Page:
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37 views

Integrating out fermions in Weyl semimetals

This question may have some overlaps with Can I integrate out the fermion field that is not gapped? For a system which has isolated Fermi points, for example Weyl semimetal, what is the calculation ...
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1answer
22 views

Average speed of a molecule in a fermion gas

Starting from Fermi-Dirac statistics, how can be calculated the average speed on the x-axis, $\langle v_{x} \rangle$, of a molecule in a fermion gas a $T= 0\ \mathrm K$?
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0answers
56 views

Could a photon also be a fermion? [duplicate]

Some phycisits have found photons that has a spin of 1,5. Now fermions has always a half spin and bosons like photons always with a whole spin. But if those photons really exists are they than ...
4
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1answer
96 views

Photons are self-conjugate but neutrinos may or may not: why is that?

Caution: This may be a very naive question but I find it confusing. Moreover, I believe this question is based on potential misconception. I would like it to be clarified. Although the neutrinos are ...
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1answer
51 views

Fermi energy of electron gas with electrostatic interaction

I have been given the following exam question and am unsure how I would go about solving it: Consider the case of a one-dimensional metal, consisting of a chain of $N$ positive charges $+q$ ...
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0answers
74 views

“Constant Fermion”

I was talking to a professor in my institution which works in Lorentz Violation of various QF theories. While we talk about a SUSY lagrangian, I asked him if we could have a fermion acquiring VEV and ...
2
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1answer
91 views

Can light be a spinor?

A recent discovery suggests that photons can have half-integer spins. This seems to contradict the well understood notion that photons are vector (1-form) fields What does this mean for the ...
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0answers
31 views

Variables in the Dirac Equation Lagrangian [duplicate]

(Warning: I'm a student of mathematics with no training in physics.) In derivations of the Dirac equation from an action principle, one encounters the action $$S= \displaystyle\int\,d^4x \,\bar\psi(x)...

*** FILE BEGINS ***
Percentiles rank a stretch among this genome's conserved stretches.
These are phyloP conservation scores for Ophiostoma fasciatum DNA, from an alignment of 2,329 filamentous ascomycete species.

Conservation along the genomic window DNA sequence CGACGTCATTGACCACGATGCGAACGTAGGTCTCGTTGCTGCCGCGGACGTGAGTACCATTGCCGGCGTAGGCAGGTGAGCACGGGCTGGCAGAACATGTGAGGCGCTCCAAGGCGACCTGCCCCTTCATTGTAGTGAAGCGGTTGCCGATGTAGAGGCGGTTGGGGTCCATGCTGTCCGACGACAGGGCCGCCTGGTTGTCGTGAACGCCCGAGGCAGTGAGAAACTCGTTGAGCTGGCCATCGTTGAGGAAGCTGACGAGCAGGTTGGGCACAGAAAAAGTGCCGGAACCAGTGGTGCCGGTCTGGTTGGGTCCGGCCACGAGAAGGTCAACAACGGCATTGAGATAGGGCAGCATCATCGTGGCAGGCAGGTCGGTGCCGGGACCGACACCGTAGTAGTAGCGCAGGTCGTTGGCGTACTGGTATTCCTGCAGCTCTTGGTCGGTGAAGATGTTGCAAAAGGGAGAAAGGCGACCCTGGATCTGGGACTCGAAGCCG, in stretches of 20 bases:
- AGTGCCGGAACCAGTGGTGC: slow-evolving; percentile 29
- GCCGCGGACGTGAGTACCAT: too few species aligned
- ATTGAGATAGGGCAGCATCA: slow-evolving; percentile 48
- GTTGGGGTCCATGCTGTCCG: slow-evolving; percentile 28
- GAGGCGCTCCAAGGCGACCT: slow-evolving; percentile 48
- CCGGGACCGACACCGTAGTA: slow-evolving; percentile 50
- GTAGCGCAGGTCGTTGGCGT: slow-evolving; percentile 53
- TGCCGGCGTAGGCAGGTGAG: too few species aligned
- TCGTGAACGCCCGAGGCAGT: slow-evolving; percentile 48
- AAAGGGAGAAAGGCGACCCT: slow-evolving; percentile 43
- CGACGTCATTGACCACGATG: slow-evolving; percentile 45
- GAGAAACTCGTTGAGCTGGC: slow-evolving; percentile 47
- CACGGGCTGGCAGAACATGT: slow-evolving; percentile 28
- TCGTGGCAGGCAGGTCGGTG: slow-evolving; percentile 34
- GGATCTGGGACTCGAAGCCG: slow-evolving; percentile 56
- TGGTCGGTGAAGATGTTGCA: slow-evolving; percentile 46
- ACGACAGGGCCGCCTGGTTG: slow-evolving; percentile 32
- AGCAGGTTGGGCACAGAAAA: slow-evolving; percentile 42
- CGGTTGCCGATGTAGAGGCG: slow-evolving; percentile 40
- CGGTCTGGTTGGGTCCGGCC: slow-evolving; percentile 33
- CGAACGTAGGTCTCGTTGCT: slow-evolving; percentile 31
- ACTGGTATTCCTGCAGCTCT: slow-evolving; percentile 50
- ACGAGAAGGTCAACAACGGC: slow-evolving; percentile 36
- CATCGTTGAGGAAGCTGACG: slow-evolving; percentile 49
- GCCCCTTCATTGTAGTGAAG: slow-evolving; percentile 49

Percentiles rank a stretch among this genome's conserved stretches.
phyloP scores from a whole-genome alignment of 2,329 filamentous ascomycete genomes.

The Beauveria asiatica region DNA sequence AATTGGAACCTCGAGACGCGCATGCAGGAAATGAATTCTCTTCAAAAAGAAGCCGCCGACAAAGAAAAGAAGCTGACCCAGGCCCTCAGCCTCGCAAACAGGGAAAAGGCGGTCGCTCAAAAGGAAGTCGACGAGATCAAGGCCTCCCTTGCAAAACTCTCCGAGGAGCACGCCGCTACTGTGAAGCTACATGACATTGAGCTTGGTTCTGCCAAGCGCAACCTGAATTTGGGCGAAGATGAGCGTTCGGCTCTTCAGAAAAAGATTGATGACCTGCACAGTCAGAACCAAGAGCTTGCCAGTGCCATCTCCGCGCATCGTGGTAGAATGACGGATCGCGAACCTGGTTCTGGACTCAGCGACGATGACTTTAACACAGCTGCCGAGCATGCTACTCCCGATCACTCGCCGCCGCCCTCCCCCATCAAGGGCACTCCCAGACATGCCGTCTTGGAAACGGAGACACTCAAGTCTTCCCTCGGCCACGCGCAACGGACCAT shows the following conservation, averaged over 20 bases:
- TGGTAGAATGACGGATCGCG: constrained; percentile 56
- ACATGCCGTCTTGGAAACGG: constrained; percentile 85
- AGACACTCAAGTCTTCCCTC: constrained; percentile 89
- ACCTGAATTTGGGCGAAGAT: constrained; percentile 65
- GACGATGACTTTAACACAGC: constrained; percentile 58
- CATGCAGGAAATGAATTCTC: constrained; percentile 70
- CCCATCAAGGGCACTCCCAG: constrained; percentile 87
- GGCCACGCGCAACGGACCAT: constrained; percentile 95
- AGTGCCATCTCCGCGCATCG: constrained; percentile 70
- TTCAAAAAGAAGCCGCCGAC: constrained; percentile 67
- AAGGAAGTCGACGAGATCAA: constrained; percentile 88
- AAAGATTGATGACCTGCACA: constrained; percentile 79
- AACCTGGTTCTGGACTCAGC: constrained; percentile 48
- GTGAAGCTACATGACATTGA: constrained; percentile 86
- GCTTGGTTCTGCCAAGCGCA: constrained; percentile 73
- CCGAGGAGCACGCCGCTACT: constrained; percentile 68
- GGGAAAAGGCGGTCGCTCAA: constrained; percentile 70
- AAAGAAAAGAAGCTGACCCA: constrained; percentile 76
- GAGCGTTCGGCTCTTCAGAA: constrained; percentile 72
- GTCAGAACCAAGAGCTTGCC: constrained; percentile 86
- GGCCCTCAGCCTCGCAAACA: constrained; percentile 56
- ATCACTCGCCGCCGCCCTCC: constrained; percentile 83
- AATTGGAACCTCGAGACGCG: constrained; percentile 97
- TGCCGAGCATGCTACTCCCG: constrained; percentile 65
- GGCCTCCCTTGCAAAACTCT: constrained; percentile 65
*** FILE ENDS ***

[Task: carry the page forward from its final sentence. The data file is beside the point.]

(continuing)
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1answer
76 views

Peculiarity about a system of three electrons

Consider three (or any number bigger than 2) electrons without spatial degrees of freedom, thus the only degree of freedom is the spins. The Hilbert space is then formed by the tensor product of the ...
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1answer
30 views

Why don't degenerate gases expand from heat?

Degenerate gases are excellent conductors of heat. However, the fermions that compose the gas will not expand outwards due to heat, except in incredibly high temperatures. Why is this? Does it have ...
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0answers
49 views

Fierz identity for chiral fermions [closed]

First of all I define the convention I use. The matrices $\bar{\sigma}^\mu$ I will use are $\{ Id, \sigma^i \}$ where $\sigma^i$ are the Pauli matrices and $Id$ is the 2x2 identity matrix. I will use ...
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1answer
47 views

Supersymmetrizing bosonic actions at higher orders

Given only the bosonic terms of a supersymmetric action, using a knowledge of the (local) supersymmetry transformations, is there a systematic way of reconstructing the fermionic terms? More generally,...
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1answer
41 views

What experimental measurement could be used to show that a neutrino is a Majorana and not a Dirac particle?

I've just been reading something on the concept that neutrinos could be Majorana particles and not Dirac fermions. I was wondering what experimental measurement could show/prove that neutrinos are in ...